Francis & Clare Place is being constructed on the grounds of St. Francis Catholic Parish, which has been helping low-income people since the late 19th century. The church stepped up its services during the Great Depression. Then, for 40 years, the parish operated a soup kitchen that became a hub of social service and community on Portland’s near east side.

Rev. George Kuforiji, pastor of St. Francis Parish, welcomed the new building.

Fr. George Kuforiji is pastor of St. Francis Parish.

“It will be a place where human dignity as created in the image and likeness of God will be exercised,” said the priest.

He told listeners about the namesakes of the project, two medieval Italian saints who left wealthy families behind to dwell among the poor.

“We have great respect for what this parish has done, and affordable housing is a natural next step,” said Natalie Wood, executive director of Catholic Charities of Oregon. “Francis & Clare Place will be a home where people can heal from the trauma of living on the street, a home where people can find safety and stability, a home where people can thrive.”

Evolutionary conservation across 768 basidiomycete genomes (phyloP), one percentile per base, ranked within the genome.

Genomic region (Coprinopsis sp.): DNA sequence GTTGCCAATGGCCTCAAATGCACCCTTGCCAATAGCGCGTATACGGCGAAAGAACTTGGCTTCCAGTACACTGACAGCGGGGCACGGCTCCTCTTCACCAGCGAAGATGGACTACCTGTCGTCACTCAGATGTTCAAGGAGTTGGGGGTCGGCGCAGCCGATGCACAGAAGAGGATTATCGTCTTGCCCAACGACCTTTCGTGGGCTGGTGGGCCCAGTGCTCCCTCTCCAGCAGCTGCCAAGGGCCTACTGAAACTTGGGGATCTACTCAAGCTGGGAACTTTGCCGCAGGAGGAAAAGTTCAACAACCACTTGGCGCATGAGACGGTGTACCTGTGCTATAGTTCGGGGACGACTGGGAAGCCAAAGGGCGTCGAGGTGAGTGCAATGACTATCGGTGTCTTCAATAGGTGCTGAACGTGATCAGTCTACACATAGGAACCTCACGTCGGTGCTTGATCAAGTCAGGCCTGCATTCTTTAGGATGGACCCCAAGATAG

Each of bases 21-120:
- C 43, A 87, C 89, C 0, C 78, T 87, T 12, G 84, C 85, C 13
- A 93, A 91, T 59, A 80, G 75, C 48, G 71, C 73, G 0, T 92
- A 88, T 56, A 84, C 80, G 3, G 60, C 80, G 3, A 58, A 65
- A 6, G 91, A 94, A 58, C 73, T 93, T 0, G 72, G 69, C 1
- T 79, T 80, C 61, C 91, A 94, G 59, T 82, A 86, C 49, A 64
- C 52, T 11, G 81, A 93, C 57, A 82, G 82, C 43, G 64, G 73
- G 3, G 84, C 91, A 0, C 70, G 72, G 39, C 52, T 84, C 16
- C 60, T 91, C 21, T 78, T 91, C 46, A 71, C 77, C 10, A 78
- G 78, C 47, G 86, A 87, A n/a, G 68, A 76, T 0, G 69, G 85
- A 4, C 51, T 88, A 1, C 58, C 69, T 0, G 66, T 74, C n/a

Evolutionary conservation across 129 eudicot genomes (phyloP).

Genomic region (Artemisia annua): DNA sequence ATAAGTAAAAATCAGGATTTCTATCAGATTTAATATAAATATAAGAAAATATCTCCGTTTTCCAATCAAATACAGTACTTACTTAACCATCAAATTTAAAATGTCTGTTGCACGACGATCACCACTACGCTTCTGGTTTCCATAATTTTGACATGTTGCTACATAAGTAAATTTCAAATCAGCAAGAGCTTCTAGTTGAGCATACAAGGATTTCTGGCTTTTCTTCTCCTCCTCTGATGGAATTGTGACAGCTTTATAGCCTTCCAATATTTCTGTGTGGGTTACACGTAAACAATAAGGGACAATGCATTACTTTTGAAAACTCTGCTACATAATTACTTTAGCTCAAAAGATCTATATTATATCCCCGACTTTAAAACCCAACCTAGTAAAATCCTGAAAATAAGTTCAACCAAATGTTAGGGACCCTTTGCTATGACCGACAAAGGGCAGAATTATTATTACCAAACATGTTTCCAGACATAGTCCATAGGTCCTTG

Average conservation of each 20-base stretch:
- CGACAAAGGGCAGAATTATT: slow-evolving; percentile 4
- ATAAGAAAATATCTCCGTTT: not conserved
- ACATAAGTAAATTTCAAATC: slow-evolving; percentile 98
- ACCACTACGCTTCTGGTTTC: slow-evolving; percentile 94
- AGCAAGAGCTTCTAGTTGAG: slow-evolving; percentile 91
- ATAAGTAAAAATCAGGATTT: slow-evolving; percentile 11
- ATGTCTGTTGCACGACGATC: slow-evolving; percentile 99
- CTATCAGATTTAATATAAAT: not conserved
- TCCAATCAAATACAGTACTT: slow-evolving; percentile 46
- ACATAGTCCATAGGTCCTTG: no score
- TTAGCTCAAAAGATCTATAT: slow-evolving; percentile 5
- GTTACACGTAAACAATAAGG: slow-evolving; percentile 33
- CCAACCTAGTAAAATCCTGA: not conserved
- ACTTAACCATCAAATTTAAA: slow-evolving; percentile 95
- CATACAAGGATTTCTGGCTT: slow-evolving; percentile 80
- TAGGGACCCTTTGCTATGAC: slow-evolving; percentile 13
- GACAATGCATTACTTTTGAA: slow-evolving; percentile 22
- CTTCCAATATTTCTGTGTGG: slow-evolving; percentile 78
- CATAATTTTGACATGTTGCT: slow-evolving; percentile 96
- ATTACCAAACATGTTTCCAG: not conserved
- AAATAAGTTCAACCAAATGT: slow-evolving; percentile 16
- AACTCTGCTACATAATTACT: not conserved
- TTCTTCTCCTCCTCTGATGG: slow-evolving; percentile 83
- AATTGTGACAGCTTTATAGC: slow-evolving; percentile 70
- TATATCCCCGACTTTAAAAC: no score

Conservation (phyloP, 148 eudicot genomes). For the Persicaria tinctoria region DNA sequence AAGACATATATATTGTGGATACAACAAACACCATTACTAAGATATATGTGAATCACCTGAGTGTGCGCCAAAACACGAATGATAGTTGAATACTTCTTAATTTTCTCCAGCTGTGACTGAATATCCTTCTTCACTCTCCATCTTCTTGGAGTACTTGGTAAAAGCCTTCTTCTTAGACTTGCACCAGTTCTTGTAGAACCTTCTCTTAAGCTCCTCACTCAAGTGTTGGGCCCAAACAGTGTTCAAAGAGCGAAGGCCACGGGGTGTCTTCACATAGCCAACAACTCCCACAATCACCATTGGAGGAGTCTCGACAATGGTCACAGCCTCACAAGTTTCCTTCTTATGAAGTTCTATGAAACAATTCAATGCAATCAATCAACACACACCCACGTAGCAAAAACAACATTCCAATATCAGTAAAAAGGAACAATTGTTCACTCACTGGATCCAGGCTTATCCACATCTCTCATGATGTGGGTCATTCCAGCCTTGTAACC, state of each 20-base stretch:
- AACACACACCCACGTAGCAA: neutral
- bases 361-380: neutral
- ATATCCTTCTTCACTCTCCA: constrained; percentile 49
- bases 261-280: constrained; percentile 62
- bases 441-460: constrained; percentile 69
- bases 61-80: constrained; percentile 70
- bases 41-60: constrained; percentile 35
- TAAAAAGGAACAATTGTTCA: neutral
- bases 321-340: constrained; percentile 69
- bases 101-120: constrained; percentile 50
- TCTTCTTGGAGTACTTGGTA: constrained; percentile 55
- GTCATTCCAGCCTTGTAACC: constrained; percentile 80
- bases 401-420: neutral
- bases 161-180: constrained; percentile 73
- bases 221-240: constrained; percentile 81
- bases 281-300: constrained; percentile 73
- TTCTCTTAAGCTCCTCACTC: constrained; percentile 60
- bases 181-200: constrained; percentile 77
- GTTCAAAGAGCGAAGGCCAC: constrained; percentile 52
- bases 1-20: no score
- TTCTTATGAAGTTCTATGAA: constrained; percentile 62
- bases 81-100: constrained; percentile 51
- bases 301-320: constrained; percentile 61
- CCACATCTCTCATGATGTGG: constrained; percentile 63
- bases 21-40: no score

Wood said that case managers and supportive service workers make it much more likely that residents will succeed.

“That will be good for everyone in this beautiful community,” Wood said.

For many years, Buckman residents have seen high numbers of homeless campers.  

The building, on the site of the former parish school, will be adjacent to Catholic Charities’ St. Francis Park Apartments, which has 105 affordable units.

With St. Francis Church in the background, workers prepare the site for Francis & Clare Place.